posted on Dec, 7 2009 @ 04:00 PM
Chapter 1: The Truth About Relativity
We always seek to draw comparisons, and we are often unaware as to how seemingly irrelvant factors such as the simple presentation of options,
actually influence what we select.
Thus, given three choices, A, B (very distinct, but equally as attractive as A), and A- (similar to A, but inferior), we will almost always choose A,
because it is clearly superior to A-.
* Say we are trying to decide on a vacation between two choices: a Paris trip with free breakfast and a Rome trip with free breakfast. We cannot
decide between the two because we love Paris and Rome equally.
o Simply adding a third option - an "A minus" version of one of the options, will cause us to pick the A version, over the equally
atractive B version.
+ Thus, the simple addition of a third "A-" option, "Paris without a free breakfast", will cause us to choose "Paris with a free
breakfast", the "A" option, over "Rome with a free breakfast", the equally attractive "B" option.
+ Similarly, had the third option added been "B minus" - "Rome without a free breakfast", we would have selected that "B" option
- "Rome with a free breakfast".
o This is irrational behavior because in the presence of two equal options, we couldn't decide between the two, and the presence of a
third, inferior option, shouldn't cause us to suddenly prefer one of the two.
* Ariely did an experiment where he used photos of undergrads to test this; 75% of research subjects chose choice A over choice B.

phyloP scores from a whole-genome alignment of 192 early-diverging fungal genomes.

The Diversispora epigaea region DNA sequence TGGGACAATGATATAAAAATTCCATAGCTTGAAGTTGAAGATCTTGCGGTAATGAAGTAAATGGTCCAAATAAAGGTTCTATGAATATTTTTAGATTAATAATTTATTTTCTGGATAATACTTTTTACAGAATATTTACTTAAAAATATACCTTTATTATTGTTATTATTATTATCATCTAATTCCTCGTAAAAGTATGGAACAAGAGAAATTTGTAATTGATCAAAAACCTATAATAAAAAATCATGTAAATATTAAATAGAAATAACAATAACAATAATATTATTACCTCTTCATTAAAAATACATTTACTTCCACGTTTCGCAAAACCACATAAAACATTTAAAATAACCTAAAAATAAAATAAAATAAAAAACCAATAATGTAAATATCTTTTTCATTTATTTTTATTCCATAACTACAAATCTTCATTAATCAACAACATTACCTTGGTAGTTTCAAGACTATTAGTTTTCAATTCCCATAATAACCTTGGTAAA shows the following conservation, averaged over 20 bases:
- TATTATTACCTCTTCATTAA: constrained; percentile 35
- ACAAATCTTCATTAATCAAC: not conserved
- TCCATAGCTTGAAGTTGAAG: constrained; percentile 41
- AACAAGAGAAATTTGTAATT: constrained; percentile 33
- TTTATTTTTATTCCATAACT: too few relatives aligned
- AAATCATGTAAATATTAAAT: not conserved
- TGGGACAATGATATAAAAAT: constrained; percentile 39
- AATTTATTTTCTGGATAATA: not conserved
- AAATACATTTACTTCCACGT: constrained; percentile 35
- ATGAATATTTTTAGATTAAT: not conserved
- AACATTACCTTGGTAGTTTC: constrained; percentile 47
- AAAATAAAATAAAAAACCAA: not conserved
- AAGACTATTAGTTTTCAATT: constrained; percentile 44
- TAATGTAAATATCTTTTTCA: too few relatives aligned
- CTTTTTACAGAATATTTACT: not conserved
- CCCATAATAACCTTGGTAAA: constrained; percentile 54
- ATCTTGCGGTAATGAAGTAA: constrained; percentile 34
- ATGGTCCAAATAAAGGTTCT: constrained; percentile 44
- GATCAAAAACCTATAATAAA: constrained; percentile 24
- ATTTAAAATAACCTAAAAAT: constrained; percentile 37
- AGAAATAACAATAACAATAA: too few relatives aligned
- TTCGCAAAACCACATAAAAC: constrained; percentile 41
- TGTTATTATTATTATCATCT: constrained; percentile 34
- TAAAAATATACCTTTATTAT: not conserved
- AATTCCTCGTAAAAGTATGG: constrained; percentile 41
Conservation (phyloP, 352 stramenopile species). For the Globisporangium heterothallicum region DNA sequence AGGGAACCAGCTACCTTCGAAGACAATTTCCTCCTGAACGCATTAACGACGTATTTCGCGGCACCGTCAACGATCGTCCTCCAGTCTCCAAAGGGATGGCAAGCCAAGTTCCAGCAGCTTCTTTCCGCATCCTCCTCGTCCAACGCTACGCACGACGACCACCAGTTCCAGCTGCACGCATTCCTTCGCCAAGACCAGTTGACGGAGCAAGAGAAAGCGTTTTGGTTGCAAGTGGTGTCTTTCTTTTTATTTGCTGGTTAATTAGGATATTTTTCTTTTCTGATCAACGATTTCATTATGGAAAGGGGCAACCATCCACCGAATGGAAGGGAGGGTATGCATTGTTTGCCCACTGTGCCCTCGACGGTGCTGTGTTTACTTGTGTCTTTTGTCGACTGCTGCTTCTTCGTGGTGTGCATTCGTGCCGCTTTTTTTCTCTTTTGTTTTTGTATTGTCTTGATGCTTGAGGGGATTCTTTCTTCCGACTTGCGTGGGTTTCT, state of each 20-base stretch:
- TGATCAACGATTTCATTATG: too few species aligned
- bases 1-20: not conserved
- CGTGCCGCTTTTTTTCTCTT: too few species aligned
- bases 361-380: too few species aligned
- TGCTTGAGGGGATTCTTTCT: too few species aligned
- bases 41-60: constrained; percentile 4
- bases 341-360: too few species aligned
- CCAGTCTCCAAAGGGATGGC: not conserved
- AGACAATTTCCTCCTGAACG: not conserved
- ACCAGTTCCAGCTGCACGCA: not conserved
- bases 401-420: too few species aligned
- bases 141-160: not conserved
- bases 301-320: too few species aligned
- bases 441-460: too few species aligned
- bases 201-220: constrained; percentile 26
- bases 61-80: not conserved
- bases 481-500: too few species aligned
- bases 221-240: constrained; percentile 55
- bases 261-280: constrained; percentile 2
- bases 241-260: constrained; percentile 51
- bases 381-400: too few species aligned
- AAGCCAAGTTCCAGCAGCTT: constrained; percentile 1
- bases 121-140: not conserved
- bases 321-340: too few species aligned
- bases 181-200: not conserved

* When Williams-Sonoma introduced bread machines, sales were slow. When they added a "deluxe" version that was 50% more expensive, they started
flying off the shelves; the first bread machine now appeared to be a bargain
* Tversky and Kahneman conducted the following experiment
o When contemplating the purchase of a $25 pen, the majority of subjects would drive to another store 15 minutes away to save $7
o When contemplating the purchase of a $455 suit, the majority of subjects would not drive to another store 15 minutes away to save $7
o The amount saved and time involved are the same, but people make very different choices
Watch out for relative thinking; it comes naturally to all of us.
Chapter 2: The Fallacy of Supply and Demand
Anchoring has a major long-term effect on our willingness to pay.
* Savador Assael, the Pearl King, single-handedly created the market for black pearls, which were unknown in the industry before 1973. His first
attempt to market the pearls was an utter failure; he didn't sell a single pearl. So he went to his friend Harry Winston, and had Winston put them in
the window of his 5th Avenue store with an outrageous price tag attached. Then he ran full page ads in glossy magazines with black pearls next to
diamonds, rubies, and emeralds. Soon, black pearls were considered precious.
* Ariely, Prelec, and Loewenstein conducted an experiment in "arbitrary coherence" at the Sloan School. Students were asked to write down the